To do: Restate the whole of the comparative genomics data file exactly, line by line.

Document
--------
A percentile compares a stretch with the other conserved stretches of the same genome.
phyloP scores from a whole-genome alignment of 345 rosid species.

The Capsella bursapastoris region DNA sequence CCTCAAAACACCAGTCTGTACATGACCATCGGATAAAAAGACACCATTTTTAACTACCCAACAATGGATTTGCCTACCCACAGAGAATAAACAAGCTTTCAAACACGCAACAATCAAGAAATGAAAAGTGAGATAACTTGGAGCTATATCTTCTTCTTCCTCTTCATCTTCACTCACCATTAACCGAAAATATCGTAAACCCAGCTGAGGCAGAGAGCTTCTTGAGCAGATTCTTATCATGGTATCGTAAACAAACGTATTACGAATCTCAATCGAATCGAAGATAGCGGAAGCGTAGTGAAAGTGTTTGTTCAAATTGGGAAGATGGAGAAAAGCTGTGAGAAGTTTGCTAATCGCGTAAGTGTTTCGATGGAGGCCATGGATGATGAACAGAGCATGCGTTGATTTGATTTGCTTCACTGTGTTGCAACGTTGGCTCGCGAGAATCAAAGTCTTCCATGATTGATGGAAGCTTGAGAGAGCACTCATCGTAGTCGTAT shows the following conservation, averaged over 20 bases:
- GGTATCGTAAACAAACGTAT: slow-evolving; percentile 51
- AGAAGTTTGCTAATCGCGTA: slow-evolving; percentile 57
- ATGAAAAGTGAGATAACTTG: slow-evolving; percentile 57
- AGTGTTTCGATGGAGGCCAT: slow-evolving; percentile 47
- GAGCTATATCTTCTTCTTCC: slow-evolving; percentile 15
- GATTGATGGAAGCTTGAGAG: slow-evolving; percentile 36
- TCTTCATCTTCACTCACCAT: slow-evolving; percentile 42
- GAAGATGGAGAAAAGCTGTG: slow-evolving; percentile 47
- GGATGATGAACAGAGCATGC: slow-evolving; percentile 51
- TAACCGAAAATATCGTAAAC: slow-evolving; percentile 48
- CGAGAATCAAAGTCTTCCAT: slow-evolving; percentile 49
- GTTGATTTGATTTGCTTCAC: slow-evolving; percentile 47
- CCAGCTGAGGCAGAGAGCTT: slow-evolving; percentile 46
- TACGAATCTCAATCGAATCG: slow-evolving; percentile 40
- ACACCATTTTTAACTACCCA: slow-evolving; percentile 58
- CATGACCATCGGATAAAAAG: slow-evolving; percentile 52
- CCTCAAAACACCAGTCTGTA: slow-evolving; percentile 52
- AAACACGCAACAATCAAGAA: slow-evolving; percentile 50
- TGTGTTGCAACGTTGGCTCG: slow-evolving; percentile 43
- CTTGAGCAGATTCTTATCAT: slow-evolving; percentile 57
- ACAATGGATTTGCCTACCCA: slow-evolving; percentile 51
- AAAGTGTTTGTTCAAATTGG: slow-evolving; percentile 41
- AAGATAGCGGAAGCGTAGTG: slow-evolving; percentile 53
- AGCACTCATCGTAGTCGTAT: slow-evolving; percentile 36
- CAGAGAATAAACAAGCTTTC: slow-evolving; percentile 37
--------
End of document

A percentile compares a stretch with the other conserved stretches of the same genome.
phyloP scores from a whole-genome alignment of 345 rosid species.

The Capsella bursapastoris region DNA sequence CCTCAAAACACCAGTCTGTACATGACCATCGGATAAAAAGACACCATTTTTAACTACCCAACAATGGATTTGCCTACCCACAGAGAATAAACAAGCTTTCAAACACGCAACAATCAAGAAATGAAAAGTGAGATAACTTGGAGCTATATCTTCTTCTTCCTCTTCATCTTCACTCACCATTAACCGAAAATATCGTAAACCCAGCTGAGGCAGAGAGCTTCTTGAGCAGATTCTTATCATGGTATCGTAAACAAACGTATTACGAATCTCAATCGAATCGAAGATAGCGGAAGCGTAGTGAAAGTGTTTGTTCAAATTGGGAAGATGGAGAAAAGCTGTGAGAAGTTTGCTAATCGCGTAAGTGTTTCGATGGAGGCCATGGATGATGAACAGAGCATGCGTTGATTTGATTTGCTTCACTGTGTTGCAACGTTGGCTCGCGAGAATCAAAGTCTTCCATGATTGATGGAAGCTTGAGAGAGCACTCATCGTAGTCGTAT shows the following conservation, averaged over 20 bases:
- GGTATCGTAAACAAACGTAT: slow-evolving; percentile 51
- AGAAGTTTGCTAATCGCGTA: slow-evolving; percentile 57
- ATGAAAAGTGAGATAACTTG: slow-evolving; percentile 57
- AGTGTTTCGATGGAGGCCAT: slow-evolving; percentile 47
- GAGCTATATCTTCTTCTTCC: slow-evolving; percentile 15
- GATTGATGGAAGCTTGAGAG: slow-evolving; percentile 36
- TCTTCATCTTCACTCACCAT: slow-evolving; percentile 42
- GAAGATGGAGAAAAGCTGTG: slow-evolving; percentile 47
- GGATGATGAACAGAGCATGC: slow-evolving; percentile 51
- TAACCGAAAATATCGTAAAC: slow-evolving; percentile 48
- CGAGAATCAAAGTCTTCCAT: slow-evolving; percentile 49
- GTTGATTTGATTTGCTTCAC: slow-evolving; percentile 47
- CCAGCTGAGGCAGAGAGCTT: slow-evolving; percentile 46
- TACGAATCTCAATCGAATCG: slow-evolving; percentile 40
- ACACCATTTTTAACTACCCA: slow-evolving; percentile 58
- CATGACCATCGGATAAAAAG: slow-evolving; percentile 52
- CCTCAAAACACCAGTCTGTA: slow-evolving; percentile 52
- AAACACGCAACAATCAAGAA: slow-evolving; percentile 50
- TGTGTTGCAACGTTGGCTCG: slow-evolving; percentile 43
- CTTGAGCAGATTCTTATCAT: slow-evolving; percentile 57
- ACAATGGATTTGCCTACCCA: slow-evolving; percentile 51
- AAAGTGTTTGTTCAAATTGG: slow-evolving; percentile 41
- AAGATAGCGGAAGCGTAGTG: slow-evolving; percentile 53
- AGCACTCATCGTAGTCGTAT: slow-evolving; percentile 36
- CAGAGAATAAACAAGCTTTC: slow-evolving; percentile 37